Last week I made my way to sunny Florida for my fourth annual spring training trip. I first went down back in 2008 as my employer (at the time) sent me down, and I’ve been instantly hooked since. I mean, who doesn’t want to get out of the cold up north and see some early baseball with the sunshine? Unlike last year, there was no rain and thus no rainouts as I enjoyed nothing but perfect blue skies weather.

The first game I attended was March 18th’s tilt between the Tigers and Red Sox at the Sox home park in Fort Myers. This was the last year at their current facility as they are building a new complex next to my family’s condo in Fort Myers, which works out perfectly for me in the future.


Fort Myers



City of Palms Park

Besides a fire breaking out in the right field concessions (seriously), that was really all the fire power the Sox could get going even with all the big guns in the lineup. Dustin Pedroia homered in the first inning, but that was about it for Boston (we missed it too because we were moving slow after the major St. Patty’s Day hangover that morning). The Tigers rolled to an 8-3 victory behind some fireworks as Brennan Boesch, Ryan Raburn and Andy Dirks all went yard for Detroit. Nothing else real notable from this game other than the fact that I found it unbelievable that pitcher Brandon Duckworth was still making a go at pitching in the Majors when he came on the mound for the Sox in the ninth. He didn’t fare too well either, giving up two runs and a home run. My guess is you won’t be seeing him pitch in Fenway anytime soon.



See, there really was a fire in right field.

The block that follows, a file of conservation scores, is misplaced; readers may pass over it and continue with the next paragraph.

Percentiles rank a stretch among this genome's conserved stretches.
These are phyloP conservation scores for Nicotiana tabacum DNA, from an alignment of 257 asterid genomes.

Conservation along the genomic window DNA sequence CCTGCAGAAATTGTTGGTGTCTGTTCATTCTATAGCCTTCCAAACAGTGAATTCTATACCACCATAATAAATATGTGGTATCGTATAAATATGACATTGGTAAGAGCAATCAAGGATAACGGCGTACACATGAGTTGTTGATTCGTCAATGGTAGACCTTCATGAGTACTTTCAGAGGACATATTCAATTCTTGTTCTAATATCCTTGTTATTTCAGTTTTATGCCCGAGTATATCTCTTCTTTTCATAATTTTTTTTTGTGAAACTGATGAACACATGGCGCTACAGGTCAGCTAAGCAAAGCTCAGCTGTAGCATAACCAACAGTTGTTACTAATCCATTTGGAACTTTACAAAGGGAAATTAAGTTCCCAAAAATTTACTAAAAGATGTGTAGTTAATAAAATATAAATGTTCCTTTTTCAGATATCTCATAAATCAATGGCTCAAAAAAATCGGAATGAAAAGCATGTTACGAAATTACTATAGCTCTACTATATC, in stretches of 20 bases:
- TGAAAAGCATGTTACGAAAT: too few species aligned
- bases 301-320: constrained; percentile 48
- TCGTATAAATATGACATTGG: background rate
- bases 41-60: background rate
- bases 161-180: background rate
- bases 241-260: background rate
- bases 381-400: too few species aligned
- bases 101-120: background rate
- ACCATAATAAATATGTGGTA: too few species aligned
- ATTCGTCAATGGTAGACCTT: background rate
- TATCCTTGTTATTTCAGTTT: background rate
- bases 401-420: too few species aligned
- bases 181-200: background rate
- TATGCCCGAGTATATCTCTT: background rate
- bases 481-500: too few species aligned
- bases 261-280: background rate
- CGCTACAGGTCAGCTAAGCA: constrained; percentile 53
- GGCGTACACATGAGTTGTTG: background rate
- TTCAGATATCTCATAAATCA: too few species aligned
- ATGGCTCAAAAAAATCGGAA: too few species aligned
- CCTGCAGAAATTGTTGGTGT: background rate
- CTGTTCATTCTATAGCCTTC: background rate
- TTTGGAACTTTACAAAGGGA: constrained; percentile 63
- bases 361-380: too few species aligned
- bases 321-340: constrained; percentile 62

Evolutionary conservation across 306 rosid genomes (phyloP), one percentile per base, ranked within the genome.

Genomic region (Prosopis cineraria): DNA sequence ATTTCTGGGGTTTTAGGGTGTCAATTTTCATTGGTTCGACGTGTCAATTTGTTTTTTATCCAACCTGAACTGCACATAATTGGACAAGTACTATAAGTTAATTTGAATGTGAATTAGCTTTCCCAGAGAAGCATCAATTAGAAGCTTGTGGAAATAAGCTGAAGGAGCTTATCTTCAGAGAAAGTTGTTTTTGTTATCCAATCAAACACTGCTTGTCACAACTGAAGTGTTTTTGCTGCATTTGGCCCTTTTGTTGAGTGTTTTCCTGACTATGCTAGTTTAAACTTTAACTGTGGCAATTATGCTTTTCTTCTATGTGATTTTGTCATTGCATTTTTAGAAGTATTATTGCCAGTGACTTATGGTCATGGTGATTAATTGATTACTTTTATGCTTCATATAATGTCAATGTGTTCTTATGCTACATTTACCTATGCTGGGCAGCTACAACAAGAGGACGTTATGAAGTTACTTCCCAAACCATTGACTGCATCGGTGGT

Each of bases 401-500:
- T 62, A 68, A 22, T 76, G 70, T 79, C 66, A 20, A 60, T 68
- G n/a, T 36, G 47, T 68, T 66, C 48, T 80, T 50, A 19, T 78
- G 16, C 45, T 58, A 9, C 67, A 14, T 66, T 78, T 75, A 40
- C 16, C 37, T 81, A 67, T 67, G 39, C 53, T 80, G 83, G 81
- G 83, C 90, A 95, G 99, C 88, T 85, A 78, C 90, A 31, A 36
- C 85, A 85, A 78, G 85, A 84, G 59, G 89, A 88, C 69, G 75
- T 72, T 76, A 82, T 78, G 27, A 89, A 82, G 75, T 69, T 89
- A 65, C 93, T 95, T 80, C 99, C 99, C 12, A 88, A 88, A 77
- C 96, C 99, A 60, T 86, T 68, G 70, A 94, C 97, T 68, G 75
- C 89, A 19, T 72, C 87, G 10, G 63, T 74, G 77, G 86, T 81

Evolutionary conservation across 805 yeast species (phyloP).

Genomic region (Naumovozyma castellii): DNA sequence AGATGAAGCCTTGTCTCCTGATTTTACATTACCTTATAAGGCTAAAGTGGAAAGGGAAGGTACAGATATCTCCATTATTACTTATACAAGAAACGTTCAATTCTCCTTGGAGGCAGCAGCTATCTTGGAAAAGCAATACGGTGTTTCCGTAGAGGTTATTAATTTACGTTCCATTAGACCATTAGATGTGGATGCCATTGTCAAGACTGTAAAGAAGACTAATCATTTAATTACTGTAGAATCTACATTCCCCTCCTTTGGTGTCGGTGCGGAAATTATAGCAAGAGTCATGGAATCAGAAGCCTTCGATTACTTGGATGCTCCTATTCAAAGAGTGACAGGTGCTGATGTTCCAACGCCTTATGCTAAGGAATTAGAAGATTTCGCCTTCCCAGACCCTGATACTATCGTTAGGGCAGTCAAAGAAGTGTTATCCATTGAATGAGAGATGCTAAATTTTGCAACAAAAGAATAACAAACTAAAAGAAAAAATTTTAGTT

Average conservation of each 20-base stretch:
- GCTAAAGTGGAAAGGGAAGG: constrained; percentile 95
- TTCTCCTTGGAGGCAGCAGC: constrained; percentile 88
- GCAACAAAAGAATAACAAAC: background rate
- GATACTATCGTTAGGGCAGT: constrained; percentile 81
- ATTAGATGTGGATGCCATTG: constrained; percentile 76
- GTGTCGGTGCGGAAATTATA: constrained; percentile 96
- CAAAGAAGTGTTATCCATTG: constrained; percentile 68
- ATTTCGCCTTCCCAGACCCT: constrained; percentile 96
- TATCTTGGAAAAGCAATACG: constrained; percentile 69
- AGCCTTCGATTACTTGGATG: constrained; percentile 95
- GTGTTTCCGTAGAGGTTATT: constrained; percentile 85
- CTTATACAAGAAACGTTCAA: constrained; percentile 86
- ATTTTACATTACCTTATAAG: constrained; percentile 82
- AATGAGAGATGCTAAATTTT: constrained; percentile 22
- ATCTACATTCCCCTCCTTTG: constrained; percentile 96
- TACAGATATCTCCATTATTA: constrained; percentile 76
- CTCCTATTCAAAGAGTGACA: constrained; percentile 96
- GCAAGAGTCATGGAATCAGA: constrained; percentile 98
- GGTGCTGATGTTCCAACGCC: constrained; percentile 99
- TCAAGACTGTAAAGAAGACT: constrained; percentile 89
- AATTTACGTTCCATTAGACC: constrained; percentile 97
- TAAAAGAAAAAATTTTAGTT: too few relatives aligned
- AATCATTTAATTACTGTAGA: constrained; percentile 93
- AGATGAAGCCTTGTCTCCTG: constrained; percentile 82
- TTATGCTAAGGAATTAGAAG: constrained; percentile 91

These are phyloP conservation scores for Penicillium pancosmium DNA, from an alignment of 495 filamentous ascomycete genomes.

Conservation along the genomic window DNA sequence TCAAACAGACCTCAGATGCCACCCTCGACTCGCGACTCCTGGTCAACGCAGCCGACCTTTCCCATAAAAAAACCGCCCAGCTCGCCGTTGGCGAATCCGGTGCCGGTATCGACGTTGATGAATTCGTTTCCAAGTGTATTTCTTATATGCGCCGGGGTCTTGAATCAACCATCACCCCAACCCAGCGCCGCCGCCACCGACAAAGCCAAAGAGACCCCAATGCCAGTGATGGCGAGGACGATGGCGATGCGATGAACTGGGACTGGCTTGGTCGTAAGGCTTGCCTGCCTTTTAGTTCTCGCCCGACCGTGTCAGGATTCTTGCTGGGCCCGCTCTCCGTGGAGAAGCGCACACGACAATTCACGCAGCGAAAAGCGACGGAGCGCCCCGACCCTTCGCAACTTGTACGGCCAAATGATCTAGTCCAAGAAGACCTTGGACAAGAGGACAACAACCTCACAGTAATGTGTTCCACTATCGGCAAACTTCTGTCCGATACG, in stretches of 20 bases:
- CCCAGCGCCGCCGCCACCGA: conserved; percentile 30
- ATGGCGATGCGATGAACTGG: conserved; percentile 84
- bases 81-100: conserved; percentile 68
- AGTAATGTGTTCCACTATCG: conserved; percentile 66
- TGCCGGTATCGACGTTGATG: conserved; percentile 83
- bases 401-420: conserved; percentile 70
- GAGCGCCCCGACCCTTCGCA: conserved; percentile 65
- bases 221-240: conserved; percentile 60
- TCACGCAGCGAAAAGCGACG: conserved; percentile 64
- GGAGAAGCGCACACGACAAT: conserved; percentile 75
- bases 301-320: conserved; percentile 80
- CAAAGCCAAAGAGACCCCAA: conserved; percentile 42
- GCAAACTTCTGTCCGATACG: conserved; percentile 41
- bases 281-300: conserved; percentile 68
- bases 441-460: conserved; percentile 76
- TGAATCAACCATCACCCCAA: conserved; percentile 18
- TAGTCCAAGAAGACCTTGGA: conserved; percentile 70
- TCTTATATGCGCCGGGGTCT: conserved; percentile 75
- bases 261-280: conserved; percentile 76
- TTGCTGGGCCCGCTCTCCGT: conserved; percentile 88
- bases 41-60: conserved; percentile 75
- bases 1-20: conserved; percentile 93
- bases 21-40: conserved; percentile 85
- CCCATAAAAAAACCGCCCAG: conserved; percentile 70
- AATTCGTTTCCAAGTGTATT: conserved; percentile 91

On the following day, my friends and I followed the Red Sox up I-75 through construction to see them take on my hometown Pirates in Bradenton at McKechnie Field.


McKechnie Field




Since 1887, baby!

The Red Sox struggled for the second day in a row as the Pirates put up a five-spot in the bottom of the fourth inning thanks to two RBIs each from Lyle Overbay and pitcher Kevin Correia, who was named the Pirates Opening Day starter this week. And just as the Sox were drawing close, John Bowker ripped a two-run homer in the seventh to give the Pirates the lead and eventually the win 7-5. Josh Beckett, who looks to rebound from last year’s troubles, was hit around by the Buccos allowing five runs in 4.2 innings though four of those runs were unearned as the Red Sox played sloppy defense with two errors.


The losing did not stop there for the Red Sox even though my short trip did. Boston has not won a game all of this week since I returned home from Florida, a streak that is at 10 games and dropped them to 12-19 this spring. I know it’s only spring training, but is it a sign of things to come from a team that is being picked as the favorite to win the World Series this year? We will find out soon enough.

At the end of the trip, it was another successful voyage to spring training. I miss it already. It did two things for me. It held me over to see some live baseball until Opening Day later this week, and it made me start planning my fifth trip down there for next March already.

Just a few days after attending the Indians-Red Sox game, I made the drive to Comerica Park in Detroit to see a rematch of the 1909 World Series between the Pirates and Tigers.

Old school jerseys for Tigers and Bucs

I went to two games (June 12 and June 13) and both were pretty much the same result. The Pirates blew late leads in both games and lost by one run in each game on their way to a three-game sweep at the hands of the Motor City boys. The June 12th game featured throwback jerseys as the teams honored their hometown teams from the Negro League. For some reason, I didn’t take pictures of this trip so I do not own the picture above. Anyway, Carlos Guillen ended the game Saturday night in the 10th inning with a walkoff home run.

On the final game of the series on Sunday afternoon, I still can’t believe Dotel pitched to Miguel Cabrera in the 8th inning of a 2-1 game with two outs. Cabrera predictably took Dotel deep for a three-run home run and that was that. Despite how much Pirates baseball I’ve seen in the past 17 years, sometimes I still can’t believe some of the decisions that are made. Unreal. I also witnessed a rare occurrence in that game as well that you can read here.